By Mac McLean

The Bulletin

A revolutionary new drug for hepatitis C is causing a huge dilemma for many doctors who would love to give it to their patients but are wary of its $1,000-per-dose price tag.

“It’s really been a bittersweet situation,” said Laurie D’Avigno, an infectious disease specialist at Bend Memorial Clinic, who estimates about 10 to 15 percent of her patients have hepatitis C. “We’ve been very excited to have (Sovaldi), but its cost has limited the people who are eligible for treatment.”

Since it was approved by the U.S. Food and Drug Administration last December, Sovaldi has also raised concerns among public health advocates who are worried its high cost may bankrupt Medicare when the country’s 37 million baby boomers are turning to the system for their health care needs.

“This should be a wake-up call,” said Joe Baker, president of the Medicare Rights Center and one of the main advocates of a multitiered proposal that would give Medicare the tools it needs to get the best prescription drug prices for its 50.7 million beneficiaries.

The drug

Caused by a virus that is spread through the blood, chronic hepatitis C is an infection that can lead to liver disease (80 percent of the cases) and cirrhosis of the liver (7 percent to 20 percent of the cases.)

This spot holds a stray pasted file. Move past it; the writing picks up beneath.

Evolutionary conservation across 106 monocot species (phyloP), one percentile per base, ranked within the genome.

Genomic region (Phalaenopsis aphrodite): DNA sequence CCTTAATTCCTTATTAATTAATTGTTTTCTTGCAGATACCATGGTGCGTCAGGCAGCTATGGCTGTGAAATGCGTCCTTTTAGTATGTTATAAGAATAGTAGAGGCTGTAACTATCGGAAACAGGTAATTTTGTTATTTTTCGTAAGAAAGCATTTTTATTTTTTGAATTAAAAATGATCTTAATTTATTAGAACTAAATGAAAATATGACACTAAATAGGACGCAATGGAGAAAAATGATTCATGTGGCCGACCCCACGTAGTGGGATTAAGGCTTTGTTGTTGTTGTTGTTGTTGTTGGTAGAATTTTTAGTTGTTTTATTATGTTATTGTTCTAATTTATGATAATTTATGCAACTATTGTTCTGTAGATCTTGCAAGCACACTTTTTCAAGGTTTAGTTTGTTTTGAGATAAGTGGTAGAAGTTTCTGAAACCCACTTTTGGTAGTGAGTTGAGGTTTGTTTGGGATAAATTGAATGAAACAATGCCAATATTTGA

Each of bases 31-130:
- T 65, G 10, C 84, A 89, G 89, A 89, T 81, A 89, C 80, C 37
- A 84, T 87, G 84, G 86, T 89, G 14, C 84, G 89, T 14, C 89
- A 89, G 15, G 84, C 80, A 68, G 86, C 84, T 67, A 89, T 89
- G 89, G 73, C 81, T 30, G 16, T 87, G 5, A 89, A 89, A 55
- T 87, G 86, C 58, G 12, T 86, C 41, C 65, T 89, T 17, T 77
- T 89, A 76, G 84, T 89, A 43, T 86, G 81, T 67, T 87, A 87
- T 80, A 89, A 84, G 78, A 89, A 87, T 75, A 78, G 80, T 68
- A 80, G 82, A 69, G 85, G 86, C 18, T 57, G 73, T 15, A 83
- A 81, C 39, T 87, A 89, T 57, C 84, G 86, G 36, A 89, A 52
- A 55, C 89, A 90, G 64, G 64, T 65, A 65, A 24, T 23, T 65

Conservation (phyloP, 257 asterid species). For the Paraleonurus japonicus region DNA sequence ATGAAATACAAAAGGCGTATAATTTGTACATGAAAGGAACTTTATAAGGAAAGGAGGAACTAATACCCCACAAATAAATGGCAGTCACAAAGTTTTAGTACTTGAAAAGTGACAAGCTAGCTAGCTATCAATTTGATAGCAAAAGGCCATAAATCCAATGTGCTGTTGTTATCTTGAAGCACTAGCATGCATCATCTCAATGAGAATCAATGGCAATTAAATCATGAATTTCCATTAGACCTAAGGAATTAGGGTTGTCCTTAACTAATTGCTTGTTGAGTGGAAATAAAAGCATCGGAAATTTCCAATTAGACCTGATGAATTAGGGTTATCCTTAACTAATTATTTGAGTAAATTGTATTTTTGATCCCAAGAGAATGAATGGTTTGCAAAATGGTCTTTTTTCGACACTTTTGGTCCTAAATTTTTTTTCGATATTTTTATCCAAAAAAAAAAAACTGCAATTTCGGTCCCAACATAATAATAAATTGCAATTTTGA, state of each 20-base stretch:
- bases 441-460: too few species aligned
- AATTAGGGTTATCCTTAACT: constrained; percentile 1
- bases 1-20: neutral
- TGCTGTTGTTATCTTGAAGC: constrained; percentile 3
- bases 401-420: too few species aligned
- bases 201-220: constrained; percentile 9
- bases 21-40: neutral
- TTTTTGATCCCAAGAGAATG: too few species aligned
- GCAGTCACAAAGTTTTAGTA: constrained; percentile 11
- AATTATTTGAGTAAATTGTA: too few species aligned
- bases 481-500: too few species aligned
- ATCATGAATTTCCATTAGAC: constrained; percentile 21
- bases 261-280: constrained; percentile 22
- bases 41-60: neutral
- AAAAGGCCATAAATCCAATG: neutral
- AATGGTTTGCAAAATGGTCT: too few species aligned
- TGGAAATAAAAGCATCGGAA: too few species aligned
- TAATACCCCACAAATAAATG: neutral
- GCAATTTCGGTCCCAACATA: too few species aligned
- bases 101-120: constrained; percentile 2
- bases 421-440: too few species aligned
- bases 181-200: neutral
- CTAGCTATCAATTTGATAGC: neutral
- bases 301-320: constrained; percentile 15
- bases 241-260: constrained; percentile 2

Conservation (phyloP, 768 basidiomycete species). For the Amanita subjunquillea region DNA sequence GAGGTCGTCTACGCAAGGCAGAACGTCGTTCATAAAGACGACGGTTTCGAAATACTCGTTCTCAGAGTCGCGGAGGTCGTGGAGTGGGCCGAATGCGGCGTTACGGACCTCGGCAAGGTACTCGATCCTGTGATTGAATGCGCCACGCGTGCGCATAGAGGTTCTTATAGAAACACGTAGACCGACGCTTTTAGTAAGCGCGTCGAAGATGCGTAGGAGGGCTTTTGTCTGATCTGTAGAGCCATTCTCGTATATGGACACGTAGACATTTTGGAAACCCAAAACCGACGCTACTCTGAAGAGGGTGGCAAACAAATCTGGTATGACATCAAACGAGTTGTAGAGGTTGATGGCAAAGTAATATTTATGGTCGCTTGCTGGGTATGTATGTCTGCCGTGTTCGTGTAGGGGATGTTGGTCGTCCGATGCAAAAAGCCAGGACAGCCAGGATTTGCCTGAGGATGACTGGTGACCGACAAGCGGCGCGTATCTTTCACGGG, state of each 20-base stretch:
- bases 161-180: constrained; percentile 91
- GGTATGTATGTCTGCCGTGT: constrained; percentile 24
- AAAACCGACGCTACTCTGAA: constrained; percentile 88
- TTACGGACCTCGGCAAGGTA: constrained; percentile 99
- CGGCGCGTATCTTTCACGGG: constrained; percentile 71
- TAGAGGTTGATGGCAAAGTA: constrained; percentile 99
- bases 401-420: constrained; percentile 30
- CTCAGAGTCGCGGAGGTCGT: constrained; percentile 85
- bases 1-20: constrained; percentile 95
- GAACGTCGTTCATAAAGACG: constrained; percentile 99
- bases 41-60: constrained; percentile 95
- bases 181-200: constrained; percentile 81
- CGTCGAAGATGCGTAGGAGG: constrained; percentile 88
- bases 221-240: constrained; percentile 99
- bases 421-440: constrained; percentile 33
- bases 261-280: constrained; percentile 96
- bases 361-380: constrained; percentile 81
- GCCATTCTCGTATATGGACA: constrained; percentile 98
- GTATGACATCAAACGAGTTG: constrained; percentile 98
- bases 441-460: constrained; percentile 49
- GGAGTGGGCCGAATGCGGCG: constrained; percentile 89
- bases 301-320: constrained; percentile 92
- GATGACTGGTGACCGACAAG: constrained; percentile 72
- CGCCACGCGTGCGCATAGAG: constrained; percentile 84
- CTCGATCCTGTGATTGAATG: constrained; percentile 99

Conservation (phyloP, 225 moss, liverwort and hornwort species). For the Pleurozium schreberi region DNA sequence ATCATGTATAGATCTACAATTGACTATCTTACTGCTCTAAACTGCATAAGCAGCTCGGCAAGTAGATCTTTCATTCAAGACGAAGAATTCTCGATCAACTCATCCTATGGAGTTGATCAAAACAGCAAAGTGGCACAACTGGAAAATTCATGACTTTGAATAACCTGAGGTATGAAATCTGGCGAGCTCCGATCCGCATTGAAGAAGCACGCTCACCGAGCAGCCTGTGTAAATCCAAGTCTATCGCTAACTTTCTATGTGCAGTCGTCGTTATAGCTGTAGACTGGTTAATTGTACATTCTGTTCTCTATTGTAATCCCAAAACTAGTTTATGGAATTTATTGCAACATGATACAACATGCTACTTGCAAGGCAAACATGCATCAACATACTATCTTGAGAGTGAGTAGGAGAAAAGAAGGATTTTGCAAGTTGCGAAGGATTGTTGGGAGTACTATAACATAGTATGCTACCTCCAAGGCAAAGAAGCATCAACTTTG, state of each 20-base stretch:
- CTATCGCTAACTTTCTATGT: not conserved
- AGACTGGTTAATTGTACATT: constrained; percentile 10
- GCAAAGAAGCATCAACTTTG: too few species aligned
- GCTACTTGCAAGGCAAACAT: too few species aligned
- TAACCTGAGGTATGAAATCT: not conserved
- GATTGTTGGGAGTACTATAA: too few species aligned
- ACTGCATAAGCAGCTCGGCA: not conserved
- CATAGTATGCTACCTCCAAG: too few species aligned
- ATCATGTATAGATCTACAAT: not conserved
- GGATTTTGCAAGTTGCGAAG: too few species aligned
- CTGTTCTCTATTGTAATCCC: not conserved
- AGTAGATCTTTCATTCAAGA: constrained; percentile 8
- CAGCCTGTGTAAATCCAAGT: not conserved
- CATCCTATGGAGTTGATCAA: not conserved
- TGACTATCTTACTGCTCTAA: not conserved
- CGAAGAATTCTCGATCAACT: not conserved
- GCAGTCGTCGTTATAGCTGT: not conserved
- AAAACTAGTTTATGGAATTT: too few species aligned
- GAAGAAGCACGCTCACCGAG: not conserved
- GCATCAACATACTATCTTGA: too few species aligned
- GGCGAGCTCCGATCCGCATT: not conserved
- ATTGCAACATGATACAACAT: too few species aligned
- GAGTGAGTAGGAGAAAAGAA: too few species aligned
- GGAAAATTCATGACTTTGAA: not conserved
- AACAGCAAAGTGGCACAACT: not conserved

It is the leading cause of cirrhosis of the liver, according the U.S. Centers for Disease Control and Prevention, and kills about 15,000 people in the U.S. each year.

Federal health officials estimate more than 3.2 million Americans have chronic hepatitis C, even though many of them don’t know it because they may not look or feel sick.

They are especially worried about its prevalence among baby boomers — who may have received a blood transfusion before blood was routinely screened for the virus or engaged in a risky behavior known to spread the virus, such as using intravenous drugs. Officials are asking people born between 1946 and 1964 to get tested for the disease even if they don’t have any symptoms.

“We have seen an increase in the number of people who are being sent to our office for hepatitis C,” D’Avignon said, explaining these public health warnings and their media coverage are prompting more and more people to be tested for the virus when they see a primary care doctor or visit a local clinic.

She said the age distribution of her new patients “kind of covers the spectrum” between young and old. But it does lean heavily toward people who are in their 50s and 60s and will be relying on Medicare for their health care coverage over the next 10 to 15 years if they aren’t in the system already.

D’Avignon said hepatitis C can be treated with a 24- to 48-week prescription drug regimen that includes the nucleoside inhibitor Ribavirin and Interferon, an injectable drug consisting of synthetic proteins that help the body fight infection and boost its immune system. But this treatment regimen is also plagued with side effects, including flu symptoms.